Tonalea-Red Lake celebrates for new chapter house
By Krista Allen
Special to the Times
TONALEA-RED LAKE, Ariz.
When the chapter house was condemned as a health hazard by the Division of Health’s Office of Environmental Health Code Enforcement in 2015, the building was evacuated and meetings were held in different locations.
The chapter moved to the senior center, a place often heavily congested during lunchtime, then to a government office in Tónaneesdizí, then to a warehouse on the chapter compound, and then resettled in the senior center again.
A tent was placed inside the warehouse at one time to give some relief from the cold during winter meetings. Portable heaters also helped keep the warehouse warm.
A wood-burning stove was installed when the tent was returned to the owner. And having a stove meant that firewood was needed regularly.
Local Joe Dayzie has continuously said that a new chapter house is needed here. He even tried to help secure one when he was a Council delegate but was always told, “No insurance.”
But this community never gave up hope and consistently prayed for a new chapter house. Their prayers were answered Nov. 1 when a resolution (No. 0262-19) was approved 18-1 during Council’s fall session. Speaker Seth Damon then signed the legislation that would allocate $3 million from the Sihhásin Fund for a new chapter house.
“I know the community of Tonalea prayed for a new facility and their prayers were answered,” Delegate Paul Begay (Bodaway-Gap/Coppermine/Kaibeto/LeChee/Tonalea-Red Lake) said in an interview.
“We’re really grateful and the community’s grateful,” he said. “There were so many thank-yous and people shed tears. And we’re very grateful for the approval and the signing of the legislation.”
President Jonathan Nez, along with Vice President Myron Lizer, on Nov. 9 signed the bill surrounded by locals. The community celebrated with food and a groundbreaking ceremony.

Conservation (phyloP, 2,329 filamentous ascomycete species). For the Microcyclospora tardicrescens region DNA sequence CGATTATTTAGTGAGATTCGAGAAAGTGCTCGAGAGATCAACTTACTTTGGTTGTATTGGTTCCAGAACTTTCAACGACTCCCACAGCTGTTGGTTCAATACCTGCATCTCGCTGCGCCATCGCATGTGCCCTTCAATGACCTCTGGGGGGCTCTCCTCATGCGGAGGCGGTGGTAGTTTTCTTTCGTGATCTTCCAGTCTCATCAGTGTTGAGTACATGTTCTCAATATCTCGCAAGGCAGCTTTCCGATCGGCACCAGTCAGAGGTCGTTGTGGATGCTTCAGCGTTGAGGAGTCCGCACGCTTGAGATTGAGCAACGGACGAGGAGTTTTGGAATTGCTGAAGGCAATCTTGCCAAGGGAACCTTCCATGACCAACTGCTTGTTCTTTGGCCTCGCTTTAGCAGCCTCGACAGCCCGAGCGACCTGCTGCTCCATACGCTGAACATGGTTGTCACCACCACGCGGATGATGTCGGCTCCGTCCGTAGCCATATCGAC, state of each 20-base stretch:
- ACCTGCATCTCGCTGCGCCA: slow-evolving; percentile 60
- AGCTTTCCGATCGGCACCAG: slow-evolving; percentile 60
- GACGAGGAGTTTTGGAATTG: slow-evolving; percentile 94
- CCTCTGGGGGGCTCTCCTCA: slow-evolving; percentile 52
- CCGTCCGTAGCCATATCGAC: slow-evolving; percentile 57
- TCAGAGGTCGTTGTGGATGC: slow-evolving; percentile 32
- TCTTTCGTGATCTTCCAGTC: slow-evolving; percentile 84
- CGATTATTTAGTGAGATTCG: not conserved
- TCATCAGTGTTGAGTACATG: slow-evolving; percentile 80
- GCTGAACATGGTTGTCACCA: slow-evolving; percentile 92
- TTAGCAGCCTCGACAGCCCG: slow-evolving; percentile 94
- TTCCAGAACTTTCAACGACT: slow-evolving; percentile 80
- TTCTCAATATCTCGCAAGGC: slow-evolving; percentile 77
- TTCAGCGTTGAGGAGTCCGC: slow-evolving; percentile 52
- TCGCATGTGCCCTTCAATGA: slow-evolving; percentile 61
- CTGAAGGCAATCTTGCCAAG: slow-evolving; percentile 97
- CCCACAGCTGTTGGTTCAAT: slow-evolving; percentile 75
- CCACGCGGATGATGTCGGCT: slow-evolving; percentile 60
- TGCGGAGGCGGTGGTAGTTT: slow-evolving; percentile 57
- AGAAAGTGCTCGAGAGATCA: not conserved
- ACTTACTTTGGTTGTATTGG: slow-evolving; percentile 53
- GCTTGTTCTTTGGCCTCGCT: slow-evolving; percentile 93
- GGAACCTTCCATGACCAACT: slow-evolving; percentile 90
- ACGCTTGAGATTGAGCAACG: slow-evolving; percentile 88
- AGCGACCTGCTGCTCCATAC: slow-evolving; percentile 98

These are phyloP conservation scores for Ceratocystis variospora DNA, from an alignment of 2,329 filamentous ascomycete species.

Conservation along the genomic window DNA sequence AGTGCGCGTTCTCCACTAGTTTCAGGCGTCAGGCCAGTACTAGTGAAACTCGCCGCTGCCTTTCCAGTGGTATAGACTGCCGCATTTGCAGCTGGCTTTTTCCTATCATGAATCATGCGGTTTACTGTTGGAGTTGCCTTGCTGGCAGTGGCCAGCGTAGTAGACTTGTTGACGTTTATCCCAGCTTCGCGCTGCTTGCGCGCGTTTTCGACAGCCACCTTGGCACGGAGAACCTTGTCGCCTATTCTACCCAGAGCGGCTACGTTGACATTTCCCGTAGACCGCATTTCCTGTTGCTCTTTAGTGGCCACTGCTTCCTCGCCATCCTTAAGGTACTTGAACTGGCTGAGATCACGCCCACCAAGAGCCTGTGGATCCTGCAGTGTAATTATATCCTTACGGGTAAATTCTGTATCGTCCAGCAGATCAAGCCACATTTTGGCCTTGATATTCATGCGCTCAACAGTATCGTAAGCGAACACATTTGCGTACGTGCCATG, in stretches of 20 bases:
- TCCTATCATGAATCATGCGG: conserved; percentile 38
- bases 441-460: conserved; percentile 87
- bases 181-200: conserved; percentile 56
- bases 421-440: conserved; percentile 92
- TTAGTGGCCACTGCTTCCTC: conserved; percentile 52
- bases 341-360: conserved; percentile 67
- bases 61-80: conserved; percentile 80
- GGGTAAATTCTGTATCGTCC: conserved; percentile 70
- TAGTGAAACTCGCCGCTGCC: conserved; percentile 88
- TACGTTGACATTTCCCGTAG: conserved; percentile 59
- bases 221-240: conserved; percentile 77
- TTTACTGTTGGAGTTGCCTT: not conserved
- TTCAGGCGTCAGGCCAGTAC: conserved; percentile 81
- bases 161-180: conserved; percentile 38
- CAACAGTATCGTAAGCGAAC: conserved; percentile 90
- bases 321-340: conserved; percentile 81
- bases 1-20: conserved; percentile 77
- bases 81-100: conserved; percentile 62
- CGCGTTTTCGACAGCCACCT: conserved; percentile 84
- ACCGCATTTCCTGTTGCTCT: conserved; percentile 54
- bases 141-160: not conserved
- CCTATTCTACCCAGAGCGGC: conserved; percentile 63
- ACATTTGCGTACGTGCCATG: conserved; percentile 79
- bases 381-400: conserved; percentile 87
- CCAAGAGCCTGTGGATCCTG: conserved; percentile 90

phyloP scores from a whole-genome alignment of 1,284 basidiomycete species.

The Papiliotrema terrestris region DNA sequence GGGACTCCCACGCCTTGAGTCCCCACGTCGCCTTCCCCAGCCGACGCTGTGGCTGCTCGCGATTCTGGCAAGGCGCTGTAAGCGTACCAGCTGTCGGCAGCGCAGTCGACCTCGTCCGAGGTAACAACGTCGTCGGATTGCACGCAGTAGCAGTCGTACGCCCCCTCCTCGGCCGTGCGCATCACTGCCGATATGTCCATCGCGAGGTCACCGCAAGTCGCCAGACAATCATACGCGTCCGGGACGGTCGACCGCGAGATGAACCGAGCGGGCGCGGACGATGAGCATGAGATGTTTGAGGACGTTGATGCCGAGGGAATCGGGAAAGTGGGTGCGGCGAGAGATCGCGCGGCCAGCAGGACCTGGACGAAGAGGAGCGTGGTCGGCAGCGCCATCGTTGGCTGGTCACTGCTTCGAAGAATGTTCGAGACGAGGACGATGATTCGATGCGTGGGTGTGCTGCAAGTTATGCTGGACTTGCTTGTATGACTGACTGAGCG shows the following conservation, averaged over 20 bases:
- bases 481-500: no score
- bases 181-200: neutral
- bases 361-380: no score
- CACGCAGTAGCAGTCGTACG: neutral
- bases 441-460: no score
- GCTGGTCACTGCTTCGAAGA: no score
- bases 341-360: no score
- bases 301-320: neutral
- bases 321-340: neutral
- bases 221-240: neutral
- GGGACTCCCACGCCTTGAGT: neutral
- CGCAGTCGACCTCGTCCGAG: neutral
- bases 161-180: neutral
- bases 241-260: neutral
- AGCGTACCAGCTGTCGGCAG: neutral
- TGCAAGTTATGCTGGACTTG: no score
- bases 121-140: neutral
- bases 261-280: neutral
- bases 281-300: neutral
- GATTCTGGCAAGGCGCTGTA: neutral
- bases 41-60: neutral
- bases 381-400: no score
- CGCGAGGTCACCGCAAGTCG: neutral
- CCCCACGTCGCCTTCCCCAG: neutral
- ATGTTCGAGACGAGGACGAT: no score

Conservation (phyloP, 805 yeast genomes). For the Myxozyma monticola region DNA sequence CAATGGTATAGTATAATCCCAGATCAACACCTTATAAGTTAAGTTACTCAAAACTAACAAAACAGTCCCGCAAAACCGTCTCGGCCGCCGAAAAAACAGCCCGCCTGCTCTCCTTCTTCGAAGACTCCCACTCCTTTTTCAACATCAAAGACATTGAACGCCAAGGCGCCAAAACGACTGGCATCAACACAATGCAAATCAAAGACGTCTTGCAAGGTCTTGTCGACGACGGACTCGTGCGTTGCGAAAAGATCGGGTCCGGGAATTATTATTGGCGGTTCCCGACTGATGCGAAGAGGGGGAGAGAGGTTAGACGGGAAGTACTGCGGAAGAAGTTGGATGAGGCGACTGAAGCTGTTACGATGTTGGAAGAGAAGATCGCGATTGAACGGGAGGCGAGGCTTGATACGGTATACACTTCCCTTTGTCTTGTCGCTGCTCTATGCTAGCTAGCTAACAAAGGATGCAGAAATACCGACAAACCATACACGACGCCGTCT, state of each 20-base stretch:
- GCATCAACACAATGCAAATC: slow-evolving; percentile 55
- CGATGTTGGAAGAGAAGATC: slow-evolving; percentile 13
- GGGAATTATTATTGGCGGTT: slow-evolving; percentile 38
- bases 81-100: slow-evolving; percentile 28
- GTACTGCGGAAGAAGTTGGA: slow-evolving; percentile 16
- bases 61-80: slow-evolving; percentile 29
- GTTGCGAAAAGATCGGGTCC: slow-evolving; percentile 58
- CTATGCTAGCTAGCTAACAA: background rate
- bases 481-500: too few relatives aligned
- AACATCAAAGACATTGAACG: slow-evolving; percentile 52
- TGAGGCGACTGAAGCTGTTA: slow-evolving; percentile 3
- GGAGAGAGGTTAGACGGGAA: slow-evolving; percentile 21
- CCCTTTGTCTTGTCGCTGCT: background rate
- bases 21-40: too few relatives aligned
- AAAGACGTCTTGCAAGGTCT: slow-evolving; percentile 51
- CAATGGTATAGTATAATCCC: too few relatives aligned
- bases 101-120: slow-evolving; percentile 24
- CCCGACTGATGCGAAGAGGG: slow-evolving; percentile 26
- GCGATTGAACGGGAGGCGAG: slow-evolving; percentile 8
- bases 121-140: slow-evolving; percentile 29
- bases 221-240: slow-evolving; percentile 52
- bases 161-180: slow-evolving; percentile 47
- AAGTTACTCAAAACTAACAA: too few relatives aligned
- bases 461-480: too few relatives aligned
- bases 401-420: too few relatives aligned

“The funding for the (new chapter house) took a long time, it was going toward nine to 10 years,” Begay explained, pointing out that former delegates Duane Tsingine and Tauchoney T. Slim Jr. also helped during their tenures.
“When we got inaugurated on Jan. 15, I looked for the packet, which I found in the archives,” he said. “So I took it back out and I put it back into motion.”
Begay said to get a bill like this approved and signed you must follow it through the legislative process, making sure it ends up before the president. This process for this bill took around eight months.
“I kept following it, keeping track of where it was, eventually we got the legislation completed and we went through the standing committees within eight months,” Begay said. “After that, of course, it went through the five-day comment period and then we had to wait for the fall session to come around and we got it on the agenda.
“And the way to get a legislation to pass is you have to have the understanding of your colleagues who will eventually vote on your legislation,” he said, “educating them and saying there’s a need for the community.”